I’ve also included some examples of basic SQL Server tasks like creating a database, disabling the sa account, disabling a feature like xp_cmdshell, and configuring the network port (referenced earlier). The naming on these items looks odd but makes sense. By adding in the node name we can ensure that they are unique should we deploy to more than one target node. And adding a friendly name to the configuration item, like “sa”, makes it easy to tell DSC which item depends on which. Speaking of which, note that each of the configurations depends on the base installation. That way DSC will not run those if there is nothing to actually configure.

After the configuration definition we have the $ConfigurationData mentioned earlier. It’s a great idea to get in the habit of using sections like this. It will make your transition between various environments much easier.

The next section details what we’d like the instance name to be as well as what features should be installed. It’s very picky about the feature names, and they don’t line up exactly with a standard command line install. So be careful with what you place here. It won’t install anything incorrectly, just simply cause the configuration not to run and you to lose your mind.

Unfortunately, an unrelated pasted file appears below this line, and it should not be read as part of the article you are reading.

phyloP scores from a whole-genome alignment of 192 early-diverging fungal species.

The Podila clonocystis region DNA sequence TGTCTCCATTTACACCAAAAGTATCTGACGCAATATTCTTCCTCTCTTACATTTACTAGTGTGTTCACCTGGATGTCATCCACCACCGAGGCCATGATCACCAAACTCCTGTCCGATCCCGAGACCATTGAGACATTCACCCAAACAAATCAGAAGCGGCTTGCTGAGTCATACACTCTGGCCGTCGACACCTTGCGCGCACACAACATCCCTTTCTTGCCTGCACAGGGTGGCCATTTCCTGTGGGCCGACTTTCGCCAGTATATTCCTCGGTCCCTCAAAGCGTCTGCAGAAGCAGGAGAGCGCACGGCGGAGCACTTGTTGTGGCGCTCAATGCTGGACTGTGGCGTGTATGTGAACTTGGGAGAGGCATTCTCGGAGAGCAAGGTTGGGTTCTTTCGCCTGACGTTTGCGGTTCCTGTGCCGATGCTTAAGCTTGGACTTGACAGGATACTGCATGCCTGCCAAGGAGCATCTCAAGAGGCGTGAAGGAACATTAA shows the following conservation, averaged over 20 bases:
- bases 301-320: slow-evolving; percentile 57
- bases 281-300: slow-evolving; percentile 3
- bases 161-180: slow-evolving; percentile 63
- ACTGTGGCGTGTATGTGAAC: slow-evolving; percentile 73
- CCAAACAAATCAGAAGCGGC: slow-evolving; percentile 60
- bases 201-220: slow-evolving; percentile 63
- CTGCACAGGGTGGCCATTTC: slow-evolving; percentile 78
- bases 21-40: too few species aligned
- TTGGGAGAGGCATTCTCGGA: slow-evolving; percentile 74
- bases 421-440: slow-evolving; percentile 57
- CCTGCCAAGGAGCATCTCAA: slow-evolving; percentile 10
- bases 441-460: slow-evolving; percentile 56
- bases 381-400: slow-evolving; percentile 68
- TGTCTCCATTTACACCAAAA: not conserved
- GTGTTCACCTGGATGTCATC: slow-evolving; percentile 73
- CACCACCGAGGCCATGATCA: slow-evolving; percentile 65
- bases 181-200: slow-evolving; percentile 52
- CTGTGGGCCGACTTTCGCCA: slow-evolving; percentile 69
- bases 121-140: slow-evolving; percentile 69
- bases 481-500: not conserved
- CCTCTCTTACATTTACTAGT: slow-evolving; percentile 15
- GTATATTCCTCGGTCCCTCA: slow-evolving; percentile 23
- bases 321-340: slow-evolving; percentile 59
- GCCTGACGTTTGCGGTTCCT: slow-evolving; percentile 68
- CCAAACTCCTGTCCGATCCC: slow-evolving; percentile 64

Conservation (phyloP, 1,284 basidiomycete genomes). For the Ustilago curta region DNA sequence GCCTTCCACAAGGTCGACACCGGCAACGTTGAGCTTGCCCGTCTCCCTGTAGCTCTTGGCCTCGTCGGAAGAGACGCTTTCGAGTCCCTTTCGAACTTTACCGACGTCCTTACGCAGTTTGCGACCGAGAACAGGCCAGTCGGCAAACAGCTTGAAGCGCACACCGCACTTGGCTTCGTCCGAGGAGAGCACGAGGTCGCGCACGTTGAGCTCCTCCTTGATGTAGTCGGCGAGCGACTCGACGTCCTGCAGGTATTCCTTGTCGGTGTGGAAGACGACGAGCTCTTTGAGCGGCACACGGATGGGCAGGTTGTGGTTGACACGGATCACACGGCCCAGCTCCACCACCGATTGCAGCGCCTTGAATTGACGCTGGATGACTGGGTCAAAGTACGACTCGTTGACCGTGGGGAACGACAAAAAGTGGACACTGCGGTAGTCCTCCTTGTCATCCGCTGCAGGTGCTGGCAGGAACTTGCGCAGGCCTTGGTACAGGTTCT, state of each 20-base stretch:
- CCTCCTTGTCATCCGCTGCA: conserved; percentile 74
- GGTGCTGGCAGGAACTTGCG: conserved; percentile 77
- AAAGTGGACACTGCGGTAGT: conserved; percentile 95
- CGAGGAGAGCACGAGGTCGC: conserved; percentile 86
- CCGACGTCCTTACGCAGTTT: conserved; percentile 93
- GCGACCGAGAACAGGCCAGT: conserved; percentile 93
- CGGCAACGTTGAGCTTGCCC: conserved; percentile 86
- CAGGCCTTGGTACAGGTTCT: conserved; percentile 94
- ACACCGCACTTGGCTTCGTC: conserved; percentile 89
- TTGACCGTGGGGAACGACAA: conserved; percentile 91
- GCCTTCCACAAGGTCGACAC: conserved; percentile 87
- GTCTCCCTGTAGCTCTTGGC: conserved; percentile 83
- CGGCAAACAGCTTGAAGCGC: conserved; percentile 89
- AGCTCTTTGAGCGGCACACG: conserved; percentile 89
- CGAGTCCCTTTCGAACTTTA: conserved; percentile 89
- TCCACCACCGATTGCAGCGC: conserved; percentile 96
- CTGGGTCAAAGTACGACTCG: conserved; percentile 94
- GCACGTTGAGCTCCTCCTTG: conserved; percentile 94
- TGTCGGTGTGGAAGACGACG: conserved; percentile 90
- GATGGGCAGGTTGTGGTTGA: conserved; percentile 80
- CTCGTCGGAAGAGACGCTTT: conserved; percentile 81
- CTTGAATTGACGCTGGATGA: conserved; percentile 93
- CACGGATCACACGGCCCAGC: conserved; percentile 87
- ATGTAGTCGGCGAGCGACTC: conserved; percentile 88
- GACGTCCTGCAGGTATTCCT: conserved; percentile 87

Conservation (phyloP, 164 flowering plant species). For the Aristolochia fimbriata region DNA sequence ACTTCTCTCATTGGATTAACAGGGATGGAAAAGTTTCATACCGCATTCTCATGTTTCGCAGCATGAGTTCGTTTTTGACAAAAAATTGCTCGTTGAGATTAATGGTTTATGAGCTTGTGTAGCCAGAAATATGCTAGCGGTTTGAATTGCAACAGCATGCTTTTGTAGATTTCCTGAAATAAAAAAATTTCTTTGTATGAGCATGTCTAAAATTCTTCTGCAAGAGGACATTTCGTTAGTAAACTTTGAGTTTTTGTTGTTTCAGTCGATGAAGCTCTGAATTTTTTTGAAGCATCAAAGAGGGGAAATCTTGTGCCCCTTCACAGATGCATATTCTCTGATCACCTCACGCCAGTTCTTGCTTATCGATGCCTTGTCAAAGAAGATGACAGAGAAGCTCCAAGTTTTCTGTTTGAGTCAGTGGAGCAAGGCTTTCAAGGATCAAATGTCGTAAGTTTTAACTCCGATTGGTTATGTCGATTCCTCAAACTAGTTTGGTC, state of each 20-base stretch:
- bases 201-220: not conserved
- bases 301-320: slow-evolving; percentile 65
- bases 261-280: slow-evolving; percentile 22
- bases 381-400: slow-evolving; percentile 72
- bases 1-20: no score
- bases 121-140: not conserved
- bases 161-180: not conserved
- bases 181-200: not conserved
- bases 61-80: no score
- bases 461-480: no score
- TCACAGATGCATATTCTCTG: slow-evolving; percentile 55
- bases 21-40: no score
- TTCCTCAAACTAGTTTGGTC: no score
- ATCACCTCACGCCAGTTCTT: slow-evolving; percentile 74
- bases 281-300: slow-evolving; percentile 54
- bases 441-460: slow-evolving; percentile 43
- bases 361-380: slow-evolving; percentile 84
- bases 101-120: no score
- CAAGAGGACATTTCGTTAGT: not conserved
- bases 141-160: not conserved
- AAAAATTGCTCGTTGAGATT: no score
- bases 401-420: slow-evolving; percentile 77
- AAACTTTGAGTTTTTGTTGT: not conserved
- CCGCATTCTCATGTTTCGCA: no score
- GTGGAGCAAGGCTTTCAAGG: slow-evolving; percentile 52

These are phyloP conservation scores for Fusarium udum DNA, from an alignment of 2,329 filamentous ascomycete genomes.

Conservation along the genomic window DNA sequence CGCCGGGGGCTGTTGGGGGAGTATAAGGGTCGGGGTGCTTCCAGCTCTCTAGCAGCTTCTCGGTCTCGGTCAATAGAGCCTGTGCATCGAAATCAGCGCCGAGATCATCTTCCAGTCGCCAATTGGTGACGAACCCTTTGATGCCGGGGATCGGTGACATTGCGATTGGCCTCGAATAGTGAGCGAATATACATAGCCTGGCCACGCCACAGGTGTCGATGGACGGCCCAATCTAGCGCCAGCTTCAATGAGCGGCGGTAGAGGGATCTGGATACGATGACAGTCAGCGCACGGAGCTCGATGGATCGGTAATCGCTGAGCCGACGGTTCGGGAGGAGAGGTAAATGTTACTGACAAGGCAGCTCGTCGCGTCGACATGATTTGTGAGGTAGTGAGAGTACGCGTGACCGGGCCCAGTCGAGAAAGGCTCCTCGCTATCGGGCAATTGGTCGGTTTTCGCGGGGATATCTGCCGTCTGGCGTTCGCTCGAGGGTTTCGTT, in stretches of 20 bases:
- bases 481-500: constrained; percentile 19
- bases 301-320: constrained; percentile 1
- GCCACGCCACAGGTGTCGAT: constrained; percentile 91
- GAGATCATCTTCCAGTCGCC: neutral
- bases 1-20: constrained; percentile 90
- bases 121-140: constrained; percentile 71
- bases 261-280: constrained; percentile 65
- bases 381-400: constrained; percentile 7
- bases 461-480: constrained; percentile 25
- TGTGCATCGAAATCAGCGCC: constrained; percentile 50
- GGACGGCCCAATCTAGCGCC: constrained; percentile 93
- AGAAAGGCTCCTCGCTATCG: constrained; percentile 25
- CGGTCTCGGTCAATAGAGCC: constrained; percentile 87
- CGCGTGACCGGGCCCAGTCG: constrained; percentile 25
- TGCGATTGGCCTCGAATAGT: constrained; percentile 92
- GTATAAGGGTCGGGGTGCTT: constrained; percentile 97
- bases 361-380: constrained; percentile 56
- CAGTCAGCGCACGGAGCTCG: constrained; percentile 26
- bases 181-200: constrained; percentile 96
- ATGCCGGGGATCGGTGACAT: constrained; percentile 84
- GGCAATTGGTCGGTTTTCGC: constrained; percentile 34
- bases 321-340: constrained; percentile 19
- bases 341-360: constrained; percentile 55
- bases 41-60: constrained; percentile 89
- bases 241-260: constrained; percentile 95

Also in this section, we’re copying over the modules that each node will need in order to perform this configuration. This isn’t necessary when using DSC in pull mode, but that’s a story for a different post.

I know you thought it’d never come, but at last it’s time to actually do something with all of this. We call our “SQLSA” configuration, passing in the $ConfigurationData and specifying to place the resulting .mof file in $OutputPath. After that, configuration is started on each node using Start-DscConfiguration and calling the .mof that was just created. Lastly, the node is tested to make sure it’s not out of compliance.

If all goes well, your output will lack red and eventually will end in a message like this:

And that’s all there is to it! Not so scary after all. I deployed my first DSC SQL Server while making tea and wondered why I’d been doing it any other way…

 

 

My First PowerShell Module – PSOraenv